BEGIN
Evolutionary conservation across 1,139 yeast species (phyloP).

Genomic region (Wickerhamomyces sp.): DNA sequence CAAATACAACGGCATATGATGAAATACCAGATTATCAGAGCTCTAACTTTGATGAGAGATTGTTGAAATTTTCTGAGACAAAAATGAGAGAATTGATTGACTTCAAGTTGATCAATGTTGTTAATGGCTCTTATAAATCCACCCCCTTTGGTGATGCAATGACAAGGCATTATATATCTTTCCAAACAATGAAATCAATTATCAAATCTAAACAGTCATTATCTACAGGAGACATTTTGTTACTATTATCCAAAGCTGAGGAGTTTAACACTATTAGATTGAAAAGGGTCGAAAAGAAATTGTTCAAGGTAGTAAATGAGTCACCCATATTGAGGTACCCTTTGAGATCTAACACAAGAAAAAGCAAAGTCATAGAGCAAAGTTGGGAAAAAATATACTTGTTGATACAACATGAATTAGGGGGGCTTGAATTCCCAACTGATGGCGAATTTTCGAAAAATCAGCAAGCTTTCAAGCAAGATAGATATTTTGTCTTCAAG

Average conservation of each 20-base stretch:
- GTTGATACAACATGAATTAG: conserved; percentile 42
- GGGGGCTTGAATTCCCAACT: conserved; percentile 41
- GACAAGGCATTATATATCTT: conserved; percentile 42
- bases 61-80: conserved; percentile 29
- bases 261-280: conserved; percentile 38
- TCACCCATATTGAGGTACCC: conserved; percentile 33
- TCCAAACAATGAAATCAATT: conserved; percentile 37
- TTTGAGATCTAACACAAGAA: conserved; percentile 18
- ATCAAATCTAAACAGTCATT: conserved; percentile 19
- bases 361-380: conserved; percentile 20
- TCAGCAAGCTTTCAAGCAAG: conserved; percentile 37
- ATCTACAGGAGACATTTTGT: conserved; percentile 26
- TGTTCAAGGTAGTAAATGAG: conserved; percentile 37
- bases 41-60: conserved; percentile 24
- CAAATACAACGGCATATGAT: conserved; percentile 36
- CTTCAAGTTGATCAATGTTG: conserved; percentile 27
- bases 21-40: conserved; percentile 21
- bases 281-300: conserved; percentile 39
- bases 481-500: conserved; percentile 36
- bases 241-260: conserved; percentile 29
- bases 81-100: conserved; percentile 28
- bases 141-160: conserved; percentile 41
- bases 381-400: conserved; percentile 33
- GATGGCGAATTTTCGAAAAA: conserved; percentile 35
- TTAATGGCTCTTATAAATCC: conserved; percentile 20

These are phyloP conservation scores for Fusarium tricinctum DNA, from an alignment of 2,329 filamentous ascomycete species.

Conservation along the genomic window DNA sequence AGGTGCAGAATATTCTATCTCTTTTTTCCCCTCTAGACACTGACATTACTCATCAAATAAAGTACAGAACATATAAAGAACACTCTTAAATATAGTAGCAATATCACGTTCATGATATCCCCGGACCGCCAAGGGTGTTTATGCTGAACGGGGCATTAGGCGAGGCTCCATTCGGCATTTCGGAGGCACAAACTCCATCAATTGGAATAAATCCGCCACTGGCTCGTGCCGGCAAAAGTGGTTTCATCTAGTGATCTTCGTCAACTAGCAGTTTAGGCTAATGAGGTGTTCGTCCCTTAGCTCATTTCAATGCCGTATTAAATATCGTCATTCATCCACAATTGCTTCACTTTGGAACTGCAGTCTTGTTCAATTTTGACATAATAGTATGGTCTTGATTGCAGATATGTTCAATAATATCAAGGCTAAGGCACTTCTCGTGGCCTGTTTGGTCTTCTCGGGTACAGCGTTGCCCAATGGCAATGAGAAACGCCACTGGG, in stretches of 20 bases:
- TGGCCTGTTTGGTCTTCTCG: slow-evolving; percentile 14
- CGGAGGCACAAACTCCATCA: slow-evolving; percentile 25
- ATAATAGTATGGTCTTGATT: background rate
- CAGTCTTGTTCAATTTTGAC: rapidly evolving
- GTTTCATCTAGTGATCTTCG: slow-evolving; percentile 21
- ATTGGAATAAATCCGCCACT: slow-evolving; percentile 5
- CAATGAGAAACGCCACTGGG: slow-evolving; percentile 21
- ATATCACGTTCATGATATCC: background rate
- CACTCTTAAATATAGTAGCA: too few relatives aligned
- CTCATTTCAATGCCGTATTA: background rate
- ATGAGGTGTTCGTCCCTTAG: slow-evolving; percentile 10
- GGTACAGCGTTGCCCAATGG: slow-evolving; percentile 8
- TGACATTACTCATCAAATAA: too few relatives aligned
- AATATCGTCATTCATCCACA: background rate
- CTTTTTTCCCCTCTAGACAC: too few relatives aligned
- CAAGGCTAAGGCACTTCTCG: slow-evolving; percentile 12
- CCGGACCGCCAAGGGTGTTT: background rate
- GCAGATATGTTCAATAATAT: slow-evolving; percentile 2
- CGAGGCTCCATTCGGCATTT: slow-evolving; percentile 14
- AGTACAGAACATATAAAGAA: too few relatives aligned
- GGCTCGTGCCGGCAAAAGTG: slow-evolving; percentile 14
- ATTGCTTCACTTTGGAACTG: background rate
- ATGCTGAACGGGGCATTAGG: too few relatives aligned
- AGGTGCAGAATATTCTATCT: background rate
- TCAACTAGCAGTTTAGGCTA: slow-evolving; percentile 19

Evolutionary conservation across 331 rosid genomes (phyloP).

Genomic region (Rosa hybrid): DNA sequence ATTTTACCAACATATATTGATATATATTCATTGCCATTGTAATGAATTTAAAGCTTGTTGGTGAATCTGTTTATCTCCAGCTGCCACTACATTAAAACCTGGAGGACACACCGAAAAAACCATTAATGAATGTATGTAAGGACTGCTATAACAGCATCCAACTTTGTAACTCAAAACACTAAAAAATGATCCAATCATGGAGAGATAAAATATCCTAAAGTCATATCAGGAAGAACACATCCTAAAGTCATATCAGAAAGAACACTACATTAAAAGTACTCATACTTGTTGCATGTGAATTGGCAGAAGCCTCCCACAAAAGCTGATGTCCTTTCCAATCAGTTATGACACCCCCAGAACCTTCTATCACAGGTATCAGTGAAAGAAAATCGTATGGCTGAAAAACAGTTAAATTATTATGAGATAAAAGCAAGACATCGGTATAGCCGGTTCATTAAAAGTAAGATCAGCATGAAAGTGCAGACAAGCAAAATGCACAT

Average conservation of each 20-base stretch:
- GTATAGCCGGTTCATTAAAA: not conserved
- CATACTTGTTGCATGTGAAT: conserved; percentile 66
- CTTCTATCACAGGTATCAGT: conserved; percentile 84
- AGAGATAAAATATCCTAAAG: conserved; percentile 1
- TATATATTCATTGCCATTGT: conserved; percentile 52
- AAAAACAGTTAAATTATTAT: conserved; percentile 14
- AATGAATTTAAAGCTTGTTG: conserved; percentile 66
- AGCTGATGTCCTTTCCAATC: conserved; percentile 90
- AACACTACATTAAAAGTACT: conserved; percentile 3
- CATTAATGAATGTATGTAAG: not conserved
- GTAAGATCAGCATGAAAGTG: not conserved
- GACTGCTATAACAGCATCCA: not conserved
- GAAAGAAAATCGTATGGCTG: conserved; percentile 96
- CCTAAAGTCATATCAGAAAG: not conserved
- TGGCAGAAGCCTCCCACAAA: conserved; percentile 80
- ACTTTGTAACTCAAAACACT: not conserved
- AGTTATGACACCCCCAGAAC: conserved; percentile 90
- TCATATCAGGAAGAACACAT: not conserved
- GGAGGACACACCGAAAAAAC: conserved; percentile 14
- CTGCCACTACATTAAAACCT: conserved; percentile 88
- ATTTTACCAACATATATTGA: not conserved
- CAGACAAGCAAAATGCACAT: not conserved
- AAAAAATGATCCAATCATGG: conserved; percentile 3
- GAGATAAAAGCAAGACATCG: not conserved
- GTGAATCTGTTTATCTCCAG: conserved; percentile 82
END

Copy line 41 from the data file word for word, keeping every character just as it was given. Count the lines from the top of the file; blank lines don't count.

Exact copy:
- ATGAGGTGTTCGTCCCTTAG: slow-evolving; percentile 10